• Hi Adam,
    We were all watching and grateful to hear that Caroline made it home. I had two people affected by her disappearance so I felt very much involved. A sigh of relief was heard across Twitter when the news began to spread. It was the passing of the information that really counted. Thank you for making sure that I knew.

  • Hi Adam,
    We were all watching and grateful to hear that Caroline made it home. I had two people affected by her disappearance so I felt very much involved. A sigh of relief was heard across Twitter when the news began to spread. It was the passing of the information that really counted. Thank you for making sure that I knew.

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  • Chris, Mark – I agree there can be disingenuous elements of any situation. There also can be a “telephone game” effect – at one point it was suggested on Twitter that I was a relative. At another point an incorrect link was shared to a photo of Caroline, which instead pointed to a toilet – it was an accident. The communication channels aren’t perfect, but I agree with Mark’s bottom line: Caroline is home safe.

    Beth, Liz – Thank you for sharing that – I didn’t go far enough back in the search.twitter.com history to see what was out there, Liz definitely mobilized a great response from her network. I’ve added her to an update in the post. Liz, thanks so much for taking the time and for your thoughts and response.

  • adam

    Chris, Mark – I agree there can be disingenuous elements of any situation. There also can be a “telephone game” effect – at one point it was suggested on Twitter that I was a relative. At another point an incorrect link was shared to a photo of Caroline, which instead pointed to a toilet – it was an accident. The communication channels aren’t perfect, but I agree with Mark’s bottom line: Caroline is home safe.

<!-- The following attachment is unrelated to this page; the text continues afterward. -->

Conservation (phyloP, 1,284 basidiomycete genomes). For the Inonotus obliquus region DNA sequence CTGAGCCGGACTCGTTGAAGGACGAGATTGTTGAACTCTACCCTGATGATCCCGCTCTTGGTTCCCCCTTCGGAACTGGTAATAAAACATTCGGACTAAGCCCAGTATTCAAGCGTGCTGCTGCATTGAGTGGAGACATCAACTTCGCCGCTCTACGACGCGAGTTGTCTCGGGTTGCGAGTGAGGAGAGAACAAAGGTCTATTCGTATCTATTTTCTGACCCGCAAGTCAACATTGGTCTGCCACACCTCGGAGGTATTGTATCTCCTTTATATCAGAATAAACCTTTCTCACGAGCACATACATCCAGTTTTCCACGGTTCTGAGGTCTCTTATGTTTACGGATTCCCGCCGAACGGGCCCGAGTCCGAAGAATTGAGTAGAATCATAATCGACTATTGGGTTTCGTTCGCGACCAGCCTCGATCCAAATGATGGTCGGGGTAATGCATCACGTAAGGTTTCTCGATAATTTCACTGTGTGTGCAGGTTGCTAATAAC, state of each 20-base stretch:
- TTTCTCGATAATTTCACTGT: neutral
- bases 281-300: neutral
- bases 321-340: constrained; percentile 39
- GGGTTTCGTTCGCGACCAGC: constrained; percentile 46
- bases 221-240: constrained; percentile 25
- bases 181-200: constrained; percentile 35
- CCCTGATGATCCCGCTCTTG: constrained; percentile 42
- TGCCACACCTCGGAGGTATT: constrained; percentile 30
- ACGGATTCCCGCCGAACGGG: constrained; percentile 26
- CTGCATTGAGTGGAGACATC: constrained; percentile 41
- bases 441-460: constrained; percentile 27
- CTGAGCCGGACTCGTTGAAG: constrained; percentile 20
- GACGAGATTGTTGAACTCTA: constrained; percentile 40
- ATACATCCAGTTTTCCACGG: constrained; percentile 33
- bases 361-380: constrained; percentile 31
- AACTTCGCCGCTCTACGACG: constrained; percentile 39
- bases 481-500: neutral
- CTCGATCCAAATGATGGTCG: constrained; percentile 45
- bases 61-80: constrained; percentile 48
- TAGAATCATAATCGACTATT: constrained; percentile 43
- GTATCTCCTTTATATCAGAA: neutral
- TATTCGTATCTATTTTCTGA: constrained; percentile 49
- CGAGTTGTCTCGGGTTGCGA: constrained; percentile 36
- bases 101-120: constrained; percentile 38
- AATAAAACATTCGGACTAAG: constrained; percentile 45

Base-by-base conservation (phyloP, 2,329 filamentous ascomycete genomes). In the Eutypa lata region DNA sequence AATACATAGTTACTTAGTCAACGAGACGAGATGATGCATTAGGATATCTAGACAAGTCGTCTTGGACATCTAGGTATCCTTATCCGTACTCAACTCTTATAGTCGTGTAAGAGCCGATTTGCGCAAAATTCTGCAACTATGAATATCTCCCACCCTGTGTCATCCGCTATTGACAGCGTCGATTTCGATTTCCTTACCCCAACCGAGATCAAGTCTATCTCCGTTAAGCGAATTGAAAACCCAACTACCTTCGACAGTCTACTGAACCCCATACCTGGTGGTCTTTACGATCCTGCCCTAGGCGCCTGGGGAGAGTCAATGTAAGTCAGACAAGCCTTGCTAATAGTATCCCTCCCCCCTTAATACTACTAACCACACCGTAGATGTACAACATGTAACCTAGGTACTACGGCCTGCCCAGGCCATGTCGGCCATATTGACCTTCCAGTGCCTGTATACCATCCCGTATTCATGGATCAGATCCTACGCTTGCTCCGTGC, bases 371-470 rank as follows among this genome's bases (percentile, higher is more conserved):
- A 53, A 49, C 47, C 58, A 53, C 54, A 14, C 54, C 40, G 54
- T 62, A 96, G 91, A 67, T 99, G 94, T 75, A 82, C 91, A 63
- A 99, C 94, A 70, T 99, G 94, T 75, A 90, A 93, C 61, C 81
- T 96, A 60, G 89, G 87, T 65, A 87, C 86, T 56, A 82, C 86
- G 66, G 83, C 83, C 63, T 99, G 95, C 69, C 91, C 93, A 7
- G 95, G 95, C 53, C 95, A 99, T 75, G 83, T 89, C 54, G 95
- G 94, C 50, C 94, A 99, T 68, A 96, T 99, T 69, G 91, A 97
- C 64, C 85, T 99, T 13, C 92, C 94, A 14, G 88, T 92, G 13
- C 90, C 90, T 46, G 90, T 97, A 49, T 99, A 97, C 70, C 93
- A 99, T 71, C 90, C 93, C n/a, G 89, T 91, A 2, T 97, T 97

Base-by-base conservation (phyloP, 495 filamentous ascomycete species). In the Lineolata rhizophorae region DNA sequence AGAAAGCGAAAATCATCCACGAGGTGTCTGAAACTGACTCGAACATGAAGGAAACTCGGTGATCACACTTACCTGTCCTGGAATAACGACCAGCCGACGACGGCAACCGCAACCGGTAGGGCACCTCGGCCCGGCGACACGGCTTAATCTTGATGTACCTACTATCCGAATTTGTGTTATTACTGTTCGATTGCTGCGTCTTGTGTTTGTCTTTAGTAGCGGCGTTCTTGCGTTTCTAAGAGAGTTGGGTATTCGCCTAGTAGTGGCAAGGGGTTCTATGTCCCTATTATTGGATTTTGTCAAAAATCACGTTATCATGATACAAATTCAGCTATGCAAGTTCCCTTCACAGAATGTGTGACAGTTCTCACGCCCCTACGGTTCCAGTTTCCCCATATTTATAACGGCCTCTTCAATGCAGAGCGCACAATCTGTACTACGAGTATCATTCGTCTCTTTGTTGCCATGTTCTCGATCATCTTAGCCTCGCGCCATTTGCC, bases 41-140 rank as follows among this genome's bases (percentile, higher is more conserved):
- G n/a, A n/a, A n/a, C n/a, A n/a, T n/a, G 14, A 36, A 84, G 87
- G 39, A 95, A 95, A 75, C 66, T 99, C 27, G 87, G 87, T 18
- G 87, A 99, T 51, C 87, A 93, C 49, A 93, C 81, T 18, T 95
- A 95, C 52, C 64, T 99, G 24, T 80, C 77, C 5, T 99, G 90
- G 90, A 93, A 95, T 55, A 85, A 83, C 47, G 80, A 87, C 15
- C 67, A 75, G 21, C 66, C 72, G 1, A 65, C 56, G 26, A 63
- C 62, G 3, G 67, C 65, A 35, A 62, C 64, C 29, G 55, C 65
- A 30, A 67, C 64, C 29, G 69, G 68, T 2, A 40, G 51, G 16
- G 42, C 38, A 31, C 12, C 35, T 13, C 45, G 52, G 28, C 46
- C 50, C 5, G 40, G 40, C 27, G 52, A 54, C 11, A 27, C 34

Beth, Liz – Thank you for sharing that – I didn’t go far enough back in the search.twitter.com history to see what was out there, Liz definitely mobilized a great response from her network. I’ve added her to an update in the post. Liz, thanks so much for taking the time and for your thoughts and response.

  • Adam,

    As I mentioned, I was with my boys when we fist heard. We saw the picture and were immediately concerned for her safety. Any parent is terrified of this type of scenario. So glad she’s ok.

  • Adam,

    As I mentioned, I was with my boys when we fist heard. We saw the picture and were immediately concerned for her safety. Any parent is terrified of this type of scenario. So glad she’s ok.

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  • Adam, I am so glad Caroline is safe and at home. I saw the tweets happening and was relieved that so many folks used social media as a means to an end. I truly see more people being kinder and more “human” because of our online relationships. It’s possible that social media is exposing more of the compassionate side of us all, making the good stand out starkly in contrast to all the negative news that hits us regularly. Maybe that’s just a hidden benefit of social media – the information we share is more good than bad.

  • Adam, I am so glad Caroline is safe and at home. I saw the tweets happening and was relieved that so many folks used social media as a means to an end. I truly see more people being kinder and more “human” because of our online relationships. It’s possible that social media is exposing more of the compassionate side of us all, making the good stand out starkly in contrast to all the negative news that hits us regularly. Maybe that’s just a hidden benefit of social media – the information we share is more good than bad.

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  • David – so true, I think this resonated strongly with anyone who was a parent. Thanks again for your help and willingnewss to share with your network.

    Debra – I agree, there is something about online relationships that incent people to bring out their good side especially when it’s transparent. Anonymously, that can be a different story. I hope the “good” trend continues and one day social media will really directly impact situations like these. Thanks for dropping by!

  • adam

    David – so true, I think this resonated strongly with anyone who was a parent. Thanks again for your help and willingnewss to share with your network.

    Debra – I agree, there is something about online relationships that incent people to bring out their good side especially when it’s transparent. Anonymously, that can be a different story. I hope the “good” trend continues and one day social media will really directly impact situations like these. Thanks for dropping by!

  • I’m glad Caroline was found and is safe. Amber alerts and social media can play a huge impact on getting the word out about a cause or emergency. We should start a #911 hashtag for similar situations.

  • I’m glad Caroline was found and is safe. Amber alerts and social media can play a huge impact on getting the word out about a cause or emergency. We should start a #911 hashtag for similar situations.